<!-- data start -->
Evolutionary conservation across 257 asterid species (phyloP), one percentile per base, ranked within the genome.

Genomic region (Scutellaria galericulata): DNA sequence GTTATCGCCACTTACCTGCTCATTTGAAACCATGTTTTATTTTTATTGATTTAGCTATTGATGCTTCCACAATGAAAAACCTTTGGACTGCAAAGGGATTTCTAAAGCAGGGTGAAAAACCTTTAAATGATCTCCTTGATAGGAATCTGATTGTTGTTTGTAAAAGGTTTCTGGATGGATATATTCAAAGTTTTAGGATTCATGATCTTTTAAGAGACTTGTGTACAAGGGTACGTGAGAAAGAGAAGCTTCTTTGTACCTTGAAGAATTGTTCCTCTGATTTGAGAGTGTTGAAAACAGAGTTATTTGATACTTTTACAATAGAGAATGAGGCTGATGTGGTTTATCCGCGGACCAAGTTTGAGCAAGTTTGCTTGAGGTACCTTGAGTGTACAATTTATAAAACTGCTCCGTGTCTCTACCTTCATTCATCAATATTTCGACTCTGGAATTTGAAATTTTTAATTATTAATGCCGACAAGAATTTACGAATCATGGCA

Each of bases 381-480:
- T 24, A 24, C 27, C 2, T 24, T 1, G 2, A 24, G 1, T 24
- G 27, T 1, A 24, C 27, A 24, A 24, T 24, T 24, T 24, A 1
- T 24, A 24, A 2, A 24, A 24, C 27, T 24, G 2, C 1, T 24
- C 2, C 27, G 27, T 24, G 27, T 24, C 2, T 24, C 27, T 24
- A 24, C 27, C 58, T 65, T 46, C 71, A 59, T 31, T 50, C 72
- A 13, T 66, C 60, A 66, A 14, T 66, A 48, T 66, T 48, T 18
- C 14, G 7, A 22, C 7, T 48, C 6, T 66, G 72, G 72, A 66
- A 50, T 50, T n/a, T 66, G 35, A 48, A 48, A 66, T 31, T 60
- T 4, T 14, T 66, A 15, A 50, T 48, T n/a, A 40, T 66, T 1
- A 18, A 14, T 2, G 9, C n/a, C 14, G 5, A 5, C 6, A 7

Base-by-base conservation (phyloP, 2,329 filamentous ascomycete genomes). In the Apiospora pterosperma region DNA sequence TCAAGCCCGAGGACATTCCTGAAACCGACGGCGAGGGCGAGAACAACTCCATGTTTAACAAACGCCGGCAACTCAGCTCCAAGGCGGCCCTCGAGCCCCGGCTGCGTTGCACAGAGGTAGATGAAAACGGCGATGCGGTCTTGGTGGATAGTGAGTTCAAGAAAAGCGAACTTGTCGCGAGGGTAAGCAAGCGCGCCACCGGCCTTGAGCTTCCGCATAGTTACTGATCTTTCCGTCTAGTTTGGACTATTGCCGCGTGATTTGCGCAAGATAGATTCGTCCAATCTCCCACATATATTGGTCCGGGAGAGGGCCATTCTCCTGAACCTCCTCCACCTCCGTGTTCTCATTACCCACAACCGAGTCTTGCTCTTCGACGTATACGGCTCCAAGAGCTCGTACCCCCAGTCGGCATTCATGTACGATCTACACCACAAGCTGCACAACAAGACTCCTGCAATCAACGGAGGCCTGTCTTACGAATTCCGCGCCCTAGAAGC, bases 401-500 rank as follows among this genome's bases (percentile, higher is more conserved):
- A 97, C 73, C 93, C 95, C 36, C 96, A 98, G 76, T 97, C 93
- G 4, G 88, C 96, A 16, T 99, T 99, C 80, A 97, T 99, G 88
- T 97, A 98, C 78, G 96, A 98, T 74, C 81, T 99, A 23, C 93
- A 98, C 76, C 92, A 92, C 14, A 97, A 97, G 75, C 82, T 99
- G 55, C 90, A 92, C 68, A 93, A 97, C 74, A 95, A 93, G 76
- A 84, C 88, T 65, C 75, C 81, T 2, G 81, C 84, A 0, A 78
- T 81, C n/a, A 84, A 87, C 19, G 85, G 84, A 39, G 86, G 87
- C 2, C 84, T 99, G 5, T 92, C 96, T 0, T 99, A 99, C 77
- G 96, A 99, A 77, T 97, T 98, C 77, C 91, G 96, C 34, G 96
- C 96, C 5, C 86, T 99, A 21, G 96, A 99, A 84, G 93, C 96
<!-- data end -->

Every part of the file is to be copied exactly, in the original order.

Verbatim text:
Evolutionary conservation across 257 asterid species (phyloP), one percentile per base, ranked within the genome.

Genomic region (Scutellaria galericulata): DNA sequence GTTATCGCCACTTACCTGCTCATTTGAAACCATGTTTTATTTTTATTGATTTAGCTATTGATGCTTCCACAATGAAAAACCTTTGGACTGCAAAGGGATTTCTAAAGCAGGGTGAAAAACCTTTAAATGATCTCCTTGATAGGAATCTGATTGTTGTTTGTAAAAGGTTTCTGGATGGATATATTCAAAGTTTTAGGATTCATGATCTTTTAAGAGACTTGTGTACAAGGGTACGTGAGAAAGAGAAGCTTCTTTGTACCTTGAAGAATTGTTCCTCTGATTTGAGAGTGTTGAAAACAGAGTTATTTGATACTTTTACAATAGAGAATGAGGCTGATGTGGTTTATCCGCGGACCAAGTTTGAGCAAGTTTGCTTGAGGTACCTTGAGTGTACAATTTATAAAACTGCTCCGTGTCTCTACCTTCATTCATCAATATTTCGACTCTGGAATTTGAAATTTTTAATTATTAATGCCGACAAGAATTTACGAATCATGGCA

Each of bases 381-480:
- T 24, A 24, C 27, C 2, T 24, T 1, G 2, A 24, G 1, T 24
- G 27, T 1, A 24, C 27, A 24, A 24, T 24, T 24, T 24, A 1
- T 24, A 24, A 2, A 24, A 24, C 27, T 24, G 2, C 1, T 24
- C 2, C 27, G 27, T 24, G 27, T 24, C 2, T 24, C 27, T 24
- A 24, C 27, C 58, T 65, T 46, C 71, A 59, T 31, T 50, C 72
- A 13, T 66, C 60, A 66, A 14, T 66, A 48, T 66, T 48, T 18
- C 14, G 7, A 22, C 7, T 48, C 6, T 66, G 72, G 72, A 66
- A 50, T 50, T n/a, T 66, G 35, A 48, A 48, A 66, T 31, T 60
- T 4, T 14, T 66, A 15, A 50, T 48, T n/a, A 40, T 66, T 1
- A 18, A 14, T 2, G 9, C n/a, C 14, G 5, A 5, C 6, A 7

Base-by-base conservation (phyloP, 2,329 filamentous ascomycete genomes). In the Apiospora pterosperma region DNA sequence TCAAGCCCGAGGACATTCCTGAAACCGACGGCGAGGGCGAGAACAACTCCATGTTTAACAAACGCCGGCAACTCAGCTCCAAGGCGGCCCTCGAGCCCCGGCTGCGTTGCACAGAGGTAGATGAAAACGGCGATGCGGTCTTGGTGGATAGTGAGTTCAAGAAAAGCGAACTTGTCGCGAGGGTAAGCAAGCGCGCCACCGGCCTTGAGCTTCCGCATAGTTACTGATCTTTCCGTCTAGTTTGGACTATTGCCGCGTGATTTGCGCAAGATAGATTCGTCCAATCTCCCACATATATTGGTCCGGGAGAGGGCCATTCTCCTGAACCTCCTCCACCTCCGTGTTCTCATTACCCACAACCGAGTCTTGCTCTTCGACGTATACGGCTCCAAGAGCTCGTACCCCCAGTCGGCATTCATGTACGATCTACACCACAAGCTGCACAACAAGACTCCTGCAATCAACGGAGGCCTGTCTTACGAATTCCGCGCCCTAGAAGC, bases 401-500 rank as follows among this genome's bases (percentile, higher is more conserved):
- A 97, C 73, C 93, C 95, C 36, C 96, A 98, G 76, T 97, C 93
- G 4, G 88, C 96, A 16, T 99, T 99, C 80, A 97, T 99, G 88
- T 97, A 98, C 78, G 96, A 98, T 74, C 81, T 99, A 23, C 93
- A 98, C 76, C 92, A 92, C 14, A 97, A 97, G 75, C 82, T 99
- G 55, C 90, A 92, C 68, A 93, A 97, C 74, A 95, A 93, G 76
- A 84, C 88, T 65, C 75, C 81, T 2, G 81, C 84, A 0, A 78
- T 81, C n/a, A 84, A 87, C 19, G 85, G 84, A 39, G 86, G 87
- C 2, C 84, T 99, G 5, T 92, C 96, T 0, T 99, A 99, C 77
- G 96, A 99, A 77, T 97, T 98, C 77, C 91, G 96, C 34, G 96
- C 96, C 5, C 86, T 99, A 21, G 96, A 99, A 84, G 93, C 96